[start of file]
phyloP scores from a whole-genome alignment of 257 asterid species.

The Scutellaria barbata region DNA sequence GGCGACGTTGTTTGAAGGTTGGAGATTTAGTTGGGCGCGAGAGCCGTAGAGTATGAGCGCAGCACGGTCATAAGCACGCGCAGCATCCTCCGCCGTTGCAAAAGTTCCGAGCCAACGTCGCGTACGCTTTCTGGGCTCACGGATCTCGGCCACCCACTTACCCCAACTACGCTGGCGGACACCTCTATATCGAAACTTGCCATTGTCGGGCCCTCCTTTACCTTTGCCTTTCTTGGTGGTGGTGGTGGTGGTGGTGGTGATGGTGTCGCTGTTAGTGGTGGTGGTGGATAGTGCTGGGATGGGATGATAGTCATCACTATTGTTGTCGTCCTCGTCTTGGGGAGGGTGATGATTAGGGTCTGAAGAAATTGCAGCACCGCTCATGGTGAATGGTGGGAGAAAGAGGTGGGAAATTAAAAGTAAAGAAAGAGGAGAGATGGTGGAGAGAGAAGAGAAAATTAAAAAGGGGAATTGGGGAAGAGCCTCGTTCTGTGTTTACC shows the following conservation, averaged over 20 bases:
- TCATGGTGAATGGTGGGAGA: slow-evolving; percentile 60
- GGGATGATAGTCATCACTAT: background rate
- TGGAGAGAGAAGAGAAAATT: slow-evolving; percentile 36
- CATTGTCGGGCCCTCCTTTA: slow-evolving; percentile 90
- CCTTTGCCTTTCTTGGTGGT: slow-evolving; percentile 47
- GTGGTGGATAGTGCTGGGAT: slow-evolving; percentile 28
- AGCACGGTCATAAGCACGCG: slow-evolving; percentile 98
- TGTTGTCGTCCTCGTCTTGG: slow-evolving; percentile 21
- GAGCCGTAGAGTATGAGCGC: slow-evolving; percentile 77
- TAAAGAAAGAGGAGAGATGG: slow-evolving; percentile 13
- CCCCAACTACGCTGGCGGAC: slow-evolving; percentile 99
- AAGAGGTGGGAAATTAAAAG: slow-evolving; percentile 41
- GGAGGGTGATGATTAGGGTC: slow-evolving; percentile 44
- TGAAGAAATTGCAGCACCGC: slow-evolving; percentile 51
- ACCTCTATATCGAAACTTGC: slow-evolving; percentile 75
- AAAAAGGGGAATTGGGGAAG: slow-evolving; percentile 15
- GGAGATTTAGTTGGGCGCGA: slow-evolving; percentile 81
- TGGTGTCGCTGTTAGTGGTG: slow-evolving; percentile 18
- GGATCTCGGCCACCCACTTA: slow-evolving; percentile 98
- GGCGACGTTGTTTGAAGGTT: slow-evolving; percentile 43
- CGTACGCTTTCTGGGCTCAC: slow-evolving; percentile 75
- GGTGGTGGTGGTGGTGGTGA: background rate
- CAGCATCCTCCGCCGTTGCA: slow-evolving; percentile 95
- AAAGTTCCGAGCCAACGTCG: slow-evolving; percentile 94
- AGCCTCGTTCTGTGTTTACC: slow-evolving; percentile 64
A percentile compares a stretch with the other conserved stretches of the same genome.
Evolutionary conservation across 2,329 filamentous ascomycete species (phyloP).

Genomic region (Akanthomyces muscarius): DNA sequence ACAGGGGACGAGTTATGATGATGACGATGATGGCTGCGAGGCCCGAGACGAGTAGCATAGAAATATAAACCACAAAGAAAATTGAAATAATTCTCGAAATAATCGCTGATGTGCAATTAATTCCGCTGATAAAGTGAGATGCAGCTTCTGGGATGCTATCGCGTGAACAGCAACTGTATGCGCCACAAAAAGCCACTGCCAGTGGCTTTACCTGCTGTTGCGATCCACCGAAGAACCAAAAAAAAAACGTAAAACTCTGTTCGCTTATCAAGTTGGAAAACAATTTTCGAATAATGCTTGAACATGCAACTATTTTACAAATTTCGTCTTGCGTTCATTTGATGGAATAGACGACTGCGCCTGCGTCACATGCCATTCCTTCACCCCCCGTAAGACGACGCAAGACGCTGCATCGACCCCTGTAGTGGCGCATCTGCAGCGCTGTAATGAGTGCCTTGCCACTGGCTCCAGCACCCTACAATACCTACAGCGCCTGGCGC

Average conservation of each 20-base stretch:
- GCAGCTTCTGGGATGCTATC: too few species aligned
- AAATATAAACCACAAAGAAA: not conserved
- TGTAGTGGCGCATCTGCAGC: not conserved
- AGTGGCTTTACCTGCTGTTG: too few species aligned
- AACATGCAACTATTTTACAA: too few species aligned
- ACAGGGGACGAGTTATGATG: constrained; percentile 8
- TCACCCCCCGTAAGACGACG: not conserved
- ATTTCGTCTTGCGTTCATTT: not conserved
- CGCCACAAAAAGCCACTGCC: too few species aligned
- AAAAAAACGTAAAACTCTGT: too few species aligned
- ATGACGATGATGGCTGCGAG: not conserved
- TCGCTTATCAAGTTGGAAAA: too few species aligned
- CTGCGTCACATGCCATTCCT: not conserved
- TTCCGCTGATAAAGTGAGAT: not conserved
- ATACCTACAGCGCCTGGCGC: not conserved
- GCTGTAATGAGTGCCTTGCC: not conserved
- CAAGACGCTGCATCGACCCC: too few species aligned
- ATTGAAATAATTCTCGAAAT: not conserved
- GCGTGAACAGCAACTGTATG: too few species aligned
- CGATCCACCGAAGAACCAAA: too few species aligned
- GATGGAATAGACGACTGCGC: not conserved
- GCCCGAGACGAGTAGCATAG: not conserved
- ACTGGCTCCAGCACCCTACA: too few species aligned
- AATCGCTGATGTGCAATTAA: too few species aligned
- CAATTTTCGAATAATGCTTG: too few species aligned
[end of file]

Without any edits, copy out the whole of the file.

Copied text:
phyloP scores from a whole-genome alignment of 257 asterid species.

The Scutellaria barbata region DNA sequence GGCGACGTTGTTTGAAGGTTGGAGATTTAGTTGGGCGCGAGAGCCGTAGAGTATGAGCGCAGCACGGTCATAAGCACGCGCAGCATCCTCCGCCGTTGCAAAAGTTCCGAGCCAACGTCGCGTACGCTTTCTGGGCTCACGGATCTCGGCCACCCACTTACCCCAACTACGCTGGCGGACACCTCTATATCGAAACTTGCCATTGTCGGGCCCTCCTTTACCTTTGCCTTTCTTGGTGGTGGTGGTGGTGGTGGTGGTGATGGTGTCGCTGTTAGTGGTGGTGGTGGATAGTGCTGGGATGGGATGATAGTCATCACTATTGTTGTCGTCCTCGTCTTGGGGAGGGTGATGATTAGGGTCTGAAGAAATTGCAGCACCGCTCATGGTGAATGGTGGGAGAAAGAGGTGGGAAATTAAAAGTAAAGAAAGAGGAGAGATGGTGGAGAGAGAAGAGAAAATTAAAAAGGGGAATTGGGGAAGAGCCTCGTTCTGTGTTTACC shows the following conservation, averaged over 20 bases:
- TCATGGTGAATGGTGGGAGA: slow-evolving; percentile 60
- GGGATGATAGTCATCACTAT: background rate
- TGGAGAGAGAAGAGAAAATT: slow-evolving; percentile 36
- CATTGTCGGGCCCTCCTTTA: slow-evolving; percentile 90
- CCTTTGCCTTTCTTGGTGGT: slow-evolving; percentile 47
- GTGGTGGATAGTGCTGGGAT: slow-evolving; percentile 28
- AGCACGGTCATAAGCACGCG: slow-evolving; percentile 98
- TGTTGTCGTCCTCGTCTTGG: slow-evolving; percentile 21
- GAGCCGTAGAGTATGAGCGC: slow-evolving; percentile 77
- TAAAGAAAGAGGAGAGATGG: slow-evolving; percentile 13
- CCCCAACTACGCTGGCGGAC: slow-evolving; percentile 99
- AAGAGGTGGGAAATTAAAAG: slow-evolving; percentile 41
- GGAGGGTGATGATTAGGGTC: slow-evolving; percentile 44
- TGAAGAAATTGCAGCACCGC: slow-evolving; percentile 51
- ACCTCTATATCGAAACTTGC: slow-evolving; percentile 75
- AAAAAGGGGAATTGGGGAAG: slow-evolving; percentile 15
- GGAGATTTAGTTGGGCGCGA: slow-evolving; percentile 81
- TGGTGTCGCTGTTAGTGGTG: slow-evolving; percentile 18
- GGATCTCGGCCACCCACTTA: slow-evolving; percentile 98
- GGCGACGTTGTTTGAAGGTT: slow-evolving; percentile 43
- CGTACGCTTTCTGGGCTCAC: slow-evolving; percentile 75
- GGTGGTGGTGGTGGTGGTGA: background rate
- CAGCATCCTCCGCCGTTGCA: slow-evolving; percentile 95
- AAAGTTCCGAGCCAACGTCG: slow-evolving; percentile 94
- AGCCTCGTTCTGTGTTTACC: slow-evolving; percentile 64
A percentile compares a stretch with the other conserved stretches of the same genome.
Evolutionary conservation across 2,329 filamentous ascomycete species (phyloP).

Genomic region (Akanthomyces muscarius): DNA sequence ACAGGGGACGAGTTATGATGATGACGATGATGGCTGCGAGGCCCGAGACGAGTAGCATAGAAATATAAACCACAAAGAAAATTGAAATAATTCTCGAAATAATCGCTGATGTGCAATTAATTCCGCTGATAAAGTGAGATGCAGCTTCTGGGATGCTATCGCGTGAACAGCAACTGTATGCGCCACAAAAAGCCACTGCCAGTGGCTTTACCTGCTGTTGCGATCCACCGAAGAACCAAAAAAAAAACGTAAAACTCTGTTCGCTTATCAAGTTGGAAAACAATTTTCGAATAATGCTTGAACATGCAACTATTTTACAAATTTCGTCTTGCGTTCATTTGATGGAATAGACGACTGCGCCTGCGTCACATGCCATTCCTTCACCCCCCGTAAGACGACGCAAGACGCTGCATCGACCCCTGTAGTGGCGCATCTGCAGCGCTGTAATGAGTGCCTTGCCACTGGCTCCAGCACCCTACAATACCTACAGCGCCTGGCGC

Average conservation of each 20-base stretch:
- GCAGCTTCTGGGATGCTATC: too few species aligned
- AAATATAAACCACAAAGAAA: not conserved
- TGTAGTGGCGCATCTGCAGC: not conserved
- AGTGGCTTTACCTGCTGTTG: too few species aligned
- AACATGCAACTATTTTACAA: too few species aligned
- ACAGGGGACGAGTTATGATG: constrained; percentile 8
- TCACCCCCCGTAAGACGACG: not conserved
- ATTTCGTCTTGCGTTCATTT: not conserved
- CGCCACAAAAAGCCACTGCC: too few species aligned
- AAAAAAACGTAAAACTCTGT: too few species aligned
- ATGACGATGATGGCTGCGAG: not conserved
- TCGCTTATCAAGTTGGAAAA: too few species aligned
- CTGCGTCACATGCCATTCCT: not conserved
- TTCCGCTGATAAAGTGAGAT: not conserved
- ATACCTACAGCGCCTGGCGC: not conserved
- GCTGTAATGAGTGCCTTGCC: not conserved
- CAAGACGCTGCATCGACCCC: too few species aligned
- ATTGAAATAATTCTCGAAAT: not conserved
- GCGTGAACAGCAACTGTATG: too few species aligned
- CGATCCACCGAAGAACCAAA: too few species aligned
- GATGGAATAGACGACTGCGC: not conserved
- GCCCGAGACGAGTAGCATAG: not conserved
- ACTGGCTCCAGCACCCTACA: too few species aligned
- AATCGCTGATGTGCAATTAA: too few species aligned
- CAATTTTCGAATAATGCTTG: too few species aligned